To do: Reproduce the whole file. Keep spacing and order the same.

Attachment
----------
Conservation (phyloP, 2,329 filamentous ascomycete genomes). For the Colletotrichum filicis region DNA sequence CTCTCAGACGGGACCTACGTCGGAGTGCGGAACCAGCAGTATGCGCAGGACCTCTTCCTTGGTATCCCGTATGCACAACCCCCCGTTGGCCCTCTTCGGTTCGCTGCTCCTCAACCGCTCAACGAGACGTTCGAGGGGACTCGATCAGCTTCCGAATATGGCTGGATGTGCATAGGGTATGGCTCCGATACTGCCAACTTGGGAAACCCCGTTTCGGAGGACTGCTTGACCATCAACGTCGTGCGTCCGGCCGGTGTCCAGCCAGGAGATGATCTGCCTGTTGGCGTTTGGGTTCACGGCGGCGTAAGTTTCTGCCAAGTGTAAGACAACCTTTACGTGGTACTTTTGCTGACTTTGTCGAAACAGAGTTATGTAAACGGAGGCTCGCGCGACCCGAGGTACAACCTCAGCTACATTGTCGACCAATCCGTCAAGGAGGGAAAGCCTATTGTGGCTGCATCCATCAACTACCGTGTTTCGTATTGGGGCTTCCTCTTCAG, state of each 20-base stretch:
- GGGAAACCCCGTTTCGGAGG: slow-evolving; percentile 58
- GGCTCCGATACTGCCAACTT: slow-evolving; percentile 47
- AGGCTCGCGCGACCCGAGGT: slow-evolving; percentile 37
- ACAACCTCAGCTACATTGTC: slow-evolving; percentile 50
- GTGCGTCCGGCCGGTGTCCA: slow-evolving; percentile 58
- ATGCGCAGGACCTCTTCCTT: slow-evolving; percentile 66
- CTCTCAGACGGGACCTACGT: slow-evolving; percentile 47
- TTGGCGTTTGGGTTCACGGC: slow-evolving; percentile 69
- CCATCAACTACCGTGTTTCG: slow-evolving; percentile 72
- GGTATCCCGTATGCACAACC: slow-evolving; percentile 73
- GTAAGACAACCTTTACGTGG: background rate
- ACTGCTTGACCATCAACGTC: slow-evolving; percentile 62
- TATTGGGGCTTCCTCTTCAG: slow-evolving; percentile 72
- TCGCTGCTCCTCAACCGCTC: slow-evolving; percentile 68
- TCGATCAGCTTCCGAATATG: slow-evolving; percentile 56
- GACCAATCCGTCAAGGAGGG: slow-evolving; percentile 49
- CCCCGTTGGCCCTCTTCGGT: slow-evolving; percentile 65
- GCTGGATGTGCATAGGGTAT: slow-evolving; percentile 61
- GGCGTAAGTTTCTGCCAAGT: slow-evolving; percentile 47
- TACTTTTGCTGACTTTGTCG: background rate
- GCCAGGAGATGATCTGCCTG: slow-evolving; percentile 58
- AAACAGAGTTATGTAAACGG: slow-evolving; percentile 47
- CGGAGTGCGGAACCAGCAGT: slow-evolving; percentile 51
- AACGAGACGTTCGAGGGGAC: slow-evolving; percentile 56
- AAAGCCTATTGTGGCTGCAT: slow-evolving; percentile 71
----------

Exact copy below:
Conservation (phyloP, 2,329 filamentous ascomycete genomes). For the Colletotrichum filicis region DNA sequence CTCTCAGACGGGACCTACGTCGGAGTGCGGAACCAGCAGTATGCGCAGGACCTCTTCCTTGGTATCCCGTATGCACAACCCCCCGTTGGCCCTCTTCGGTTCGCTGCTCCTCAACCGCTCAACGAGACGTTCGAGGGGACTCGATCAGCTTCCGAATATGGCTGGATGTGCATAGGGTATGGCTCCGATACTGCCAACTTGGGAAACCCCGTTTCGGAGGACTGCTTGACCATCAACGTCGTGCGTCCGGCCGGTGTCCAGCCAGGAGATGATCTGCCTGTTGGCGTTTGGGTTCACGGCGGCGTAAGTTTCTGCCAAGTGTAAGACAACCTTTACGTGGTACTTTTGCTGACTTTGTCGAAACAGAGTTATGTAAACGGAGGCTCGCGCGACCCGAGGTACAACCTCAGCTACATTGTCGACCAATCCGTCAAGGAGGGAAAGCCTATTGTGGCTGCATCCATCAACTACCGTGTTTCGTATTGGGGCTTCCTCTTCAG, state of each 20-base stretch:
- GGGAAACCCCGTTTCGGAGG: slow-evolving; percentile 58
- GGCTCCGATACTGCCAACTT: slow-evolving; percentile 47
- AGGCTCGCGCGACCCGAGGT: slow-evolving; percentile 37
- ACAACCTCAGCTACATTGTC: slow-evolving; percentile 50
- GTGCGTCCGGCCGGTGTCCA: slow-evolving; percentile 58
- ATGCGCAGGACCTCTTCCTT: slow-evolving; percentile 66
- CTCTCAGACGGGACCTACGT: slow-evolving; percentile 47
- TTGGCGTTTGGGTTCACGGC: slow-evolving; percentile 69
- CCATCAACTACCGTGTTTCG: slow-evolving; percentile 72
- GGTATCCCGTATGCACAACC: slow-evolving; percentile 73
- GTAAGACAACCTTTACGTGG: background rate
- ACTGCTTGACCATCAACGTC: slow-evolving; percentile 62
- TATTGGGGCTTCCTCTTCAG: slow-evolving; percentile 72
- TCGCTGCTCCTCAACCGCTC: slow-evolving; percentile 68
- TCGATCAGCTTCCGAATATG: slow-evolving; percentile 56
- GACCAATCCGTCAAGGAGGG: slow-evolving; percentile 49
- CCCCGTTGGCCCTCTTCGGT: slow-evolving; percentile 65
- GCTGGATGTGCATAGGGTAT: slow-evolving; percentile 61
- GGCGTAAGTTTCTGCCAAGT: slow-evolving; percentile 47
- TACTTTTGCTGACTTTGTCG: background rate
- GCCAGGAGATGATCTGCCTG: slow-evolving; percentile 58
- AAACAGAGTTATGTAAACGG: slow-evolving; percentile 47
- CGGAGTGCGGAACCAGCAGT: slow-evolving; percentile 51
- AACGAGACGTTCGAGGGGAC: slow-evolving; percentile 56
- AAAGCCTATTGTGGCTGCAT: slow-evolving; percentile 71